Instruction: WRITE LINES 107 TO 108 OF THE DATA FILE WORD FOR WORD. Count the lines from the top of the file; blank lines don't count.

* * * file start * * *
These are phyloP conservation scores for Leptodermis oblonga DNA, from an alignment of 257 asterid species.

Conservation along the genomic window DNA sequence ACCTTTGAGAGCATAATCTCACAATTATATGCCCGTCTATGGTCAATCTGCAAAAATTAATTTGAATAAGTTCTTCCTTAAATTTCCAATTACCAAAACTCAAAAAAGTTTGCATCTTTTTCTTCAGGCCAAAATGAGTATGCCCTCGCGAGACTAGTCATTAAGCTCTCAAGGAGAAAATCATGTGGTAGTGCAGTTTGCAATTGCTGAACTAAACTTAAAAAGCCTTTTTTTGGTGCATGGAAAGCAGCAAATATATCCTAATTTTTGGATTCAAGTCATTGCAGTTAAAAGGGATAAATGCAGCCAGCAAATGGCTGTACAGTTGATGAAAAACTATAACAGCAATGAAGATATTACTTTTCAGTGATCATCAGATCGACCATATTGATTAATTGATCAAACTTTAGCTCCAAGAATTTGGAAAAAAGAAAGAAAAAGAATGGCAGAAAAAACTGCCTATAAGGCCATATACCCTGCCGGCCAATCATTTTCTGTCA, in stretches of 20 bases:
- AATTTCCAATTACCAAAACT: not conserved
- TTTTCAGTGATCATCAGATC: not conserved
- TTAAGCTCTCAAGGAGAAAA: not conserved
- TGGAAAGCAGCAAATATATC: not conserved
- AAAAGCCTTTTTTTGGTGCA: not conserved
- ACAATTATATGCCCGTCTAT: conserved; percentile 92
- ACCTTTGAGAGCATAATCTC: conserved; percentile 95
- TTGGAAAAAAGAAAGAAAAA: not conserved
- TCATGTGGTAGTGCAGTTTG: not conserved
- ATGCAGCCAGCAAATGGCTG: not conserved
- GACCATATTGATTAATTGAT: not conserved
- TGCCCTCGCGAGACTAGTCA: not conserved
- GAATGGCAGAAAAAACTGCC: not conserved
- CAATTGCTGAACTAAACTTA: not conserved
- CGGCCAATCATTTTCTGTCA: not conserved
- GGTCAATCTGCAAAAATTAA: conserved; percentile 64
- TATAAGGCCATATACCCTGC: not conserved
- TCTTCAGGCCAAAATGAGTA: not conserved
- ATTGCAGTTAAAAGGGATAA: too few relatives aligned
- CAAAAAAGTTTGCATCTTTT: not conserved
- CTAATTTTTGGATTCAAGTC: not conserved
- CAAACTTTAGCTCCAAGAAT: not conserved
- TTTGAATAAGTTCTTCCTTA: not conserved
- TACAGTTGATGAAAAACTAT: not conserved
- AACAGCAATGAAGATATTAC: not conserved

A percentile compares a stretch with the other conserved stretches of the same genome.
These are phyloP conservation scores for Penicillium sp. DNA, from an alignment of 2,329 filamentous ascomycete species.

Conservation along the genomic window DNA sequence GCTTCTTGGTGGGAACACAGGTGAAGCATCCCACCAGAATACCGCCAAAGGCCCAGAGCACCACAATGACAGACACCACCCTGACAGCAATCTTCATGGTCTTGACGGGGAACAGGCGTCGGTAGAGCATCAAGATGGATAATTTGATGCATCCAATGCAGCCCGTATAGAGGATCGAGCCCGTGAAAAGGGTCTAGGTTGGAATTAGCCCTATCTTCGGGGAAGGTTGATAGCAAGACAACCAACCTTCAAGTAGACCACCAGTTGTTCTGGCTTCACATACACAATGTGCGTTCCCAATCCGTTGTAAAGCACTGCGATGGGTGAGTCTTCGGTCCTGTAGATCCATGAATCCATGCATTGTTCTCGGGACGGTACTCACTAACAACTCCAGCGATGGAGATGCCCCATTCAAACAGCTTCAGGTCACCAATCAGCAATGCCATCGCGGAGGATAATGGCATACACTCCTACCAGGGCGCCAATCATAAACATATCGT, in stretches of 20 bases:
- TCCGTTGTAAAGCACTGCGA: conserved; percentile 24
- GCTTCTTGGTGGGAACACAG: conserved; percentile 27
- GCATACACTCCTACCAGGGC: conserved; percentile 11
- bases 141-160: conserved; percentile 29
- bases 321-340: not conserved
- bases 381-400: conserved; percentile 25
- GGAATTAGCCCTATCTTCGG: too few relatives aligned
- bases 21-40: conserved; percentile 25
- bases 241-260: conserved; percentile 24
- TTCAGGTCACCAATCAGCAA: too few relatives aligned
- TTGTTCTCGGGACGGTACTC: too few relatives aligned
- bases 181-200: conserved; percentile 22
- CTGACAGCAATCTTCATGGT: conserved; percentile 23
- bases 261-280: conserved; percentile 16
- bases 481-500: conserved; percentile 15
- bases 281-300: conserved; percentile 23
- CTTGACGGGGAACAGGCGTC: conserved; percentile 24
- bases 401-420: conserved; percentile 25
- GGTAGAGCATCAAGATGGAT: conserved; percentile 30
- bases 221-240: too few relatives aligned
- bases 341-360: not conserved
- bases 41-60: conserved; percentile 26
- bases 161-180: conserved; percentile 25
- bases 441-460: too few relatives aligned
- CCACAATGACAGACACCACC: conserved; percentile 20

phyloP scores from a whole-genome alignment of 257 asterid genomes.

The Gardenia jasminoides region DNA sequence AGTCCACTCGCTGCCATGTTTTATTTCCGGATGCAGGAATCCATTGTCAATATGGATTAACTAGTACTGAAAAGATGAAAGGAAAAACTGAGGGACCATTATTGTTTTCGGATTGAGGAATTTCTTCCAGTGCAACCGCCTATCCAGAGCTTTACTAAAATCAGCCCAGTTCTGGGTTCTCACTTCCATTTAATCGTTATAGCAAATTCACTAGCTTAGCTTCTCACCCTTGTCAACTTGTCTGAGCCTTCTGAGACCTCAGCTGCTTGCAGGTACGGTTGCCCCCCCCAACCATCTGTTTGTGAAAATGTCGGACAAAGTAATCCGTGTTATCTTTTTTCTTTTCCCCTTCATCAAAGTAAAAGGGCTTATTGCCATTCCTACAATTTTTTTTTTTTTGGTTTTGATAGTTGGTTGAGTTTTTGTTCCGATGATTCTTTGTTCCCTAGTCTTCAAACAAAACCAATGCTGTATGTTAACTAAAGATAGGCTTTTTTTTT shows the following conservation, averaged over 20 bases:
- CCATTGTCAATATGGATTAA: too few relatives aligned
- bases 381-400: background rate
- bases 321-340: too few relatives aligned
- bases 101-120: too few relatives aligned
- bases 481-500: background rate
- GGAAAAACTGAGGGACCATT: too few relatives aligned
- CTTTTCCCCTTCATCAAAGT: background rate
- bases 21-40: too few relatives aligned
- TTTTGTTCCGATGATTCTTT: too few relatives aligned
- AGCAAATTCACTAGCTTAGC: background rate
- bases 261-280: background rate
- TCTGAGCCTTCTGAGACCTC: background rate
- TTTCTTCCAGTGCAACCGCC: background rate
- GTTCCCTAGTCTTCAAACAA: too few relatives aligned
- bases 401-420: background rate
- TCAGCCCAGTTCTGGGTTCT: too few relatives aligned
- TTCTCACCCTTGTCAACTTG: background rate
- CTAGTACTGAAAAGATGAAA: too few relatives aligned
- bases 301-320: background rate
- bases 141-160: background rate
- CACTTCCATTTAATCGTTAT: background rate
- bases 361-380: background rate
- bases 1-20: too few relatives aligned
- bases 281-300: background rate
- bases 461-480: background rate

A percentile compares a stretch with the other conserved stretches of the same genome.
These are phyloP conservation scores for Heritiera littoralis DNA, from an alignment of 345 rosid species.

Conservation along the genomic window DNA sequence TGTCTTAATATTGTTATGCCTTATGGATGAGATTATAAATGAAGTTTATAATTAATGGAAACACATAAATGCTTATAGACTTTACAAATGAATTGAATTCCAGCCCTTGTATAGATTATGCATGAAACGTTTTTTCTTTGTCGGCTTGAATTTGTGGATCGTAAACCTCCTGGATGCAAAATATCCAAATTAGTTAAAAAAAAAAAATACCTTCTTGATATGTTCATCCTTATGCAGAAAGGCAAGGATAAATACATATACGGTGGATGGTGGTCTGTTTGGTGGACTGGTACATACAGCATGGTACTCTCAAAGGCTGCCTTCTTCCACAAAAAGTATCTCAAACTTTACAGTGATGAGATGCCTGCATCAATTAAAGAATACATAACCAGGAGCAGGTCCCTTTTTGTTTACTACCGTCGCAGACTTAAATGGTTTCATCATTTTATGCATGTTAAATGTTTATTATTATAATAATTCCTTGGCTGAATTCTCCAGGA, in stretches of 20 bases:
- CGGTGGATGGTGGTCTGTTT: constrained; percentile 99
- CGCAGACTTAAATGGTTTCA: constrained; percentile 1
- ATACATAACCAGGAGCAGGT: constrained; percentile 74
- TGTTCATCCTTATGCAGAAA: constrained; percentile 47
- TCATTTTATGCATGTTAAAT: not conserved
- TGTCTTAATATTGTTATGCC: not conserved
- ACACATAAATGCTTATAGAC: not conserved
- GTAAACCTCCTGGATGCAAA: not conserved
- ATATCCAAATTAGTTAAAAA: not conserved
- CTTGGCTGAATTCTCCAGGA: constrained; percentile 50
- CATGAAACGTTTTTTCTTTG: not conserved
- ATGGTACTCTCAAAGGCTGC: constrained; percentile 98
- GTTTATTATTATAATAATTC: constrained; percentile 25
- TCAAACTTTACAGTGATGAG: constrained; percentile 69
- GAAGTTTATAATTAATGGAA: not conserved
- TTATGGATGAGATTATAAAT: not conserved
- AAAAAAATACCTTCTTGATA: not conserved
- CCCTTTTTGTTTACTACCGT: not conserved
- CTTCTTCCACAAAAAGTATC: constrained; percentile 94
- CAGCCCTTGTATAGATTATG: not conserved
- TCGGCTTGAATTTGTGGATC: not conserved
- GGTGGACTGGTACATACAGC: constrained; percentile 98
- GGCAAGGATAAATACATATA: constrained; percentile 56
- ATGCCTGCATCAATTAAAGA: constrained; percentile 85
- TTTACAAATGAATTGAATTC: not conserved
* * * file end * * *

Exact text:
- GGTGGACTGGTACATACAGC: constrained; percentile 98
- GGCAAGGATAAATACATATA: constrained; percentile 56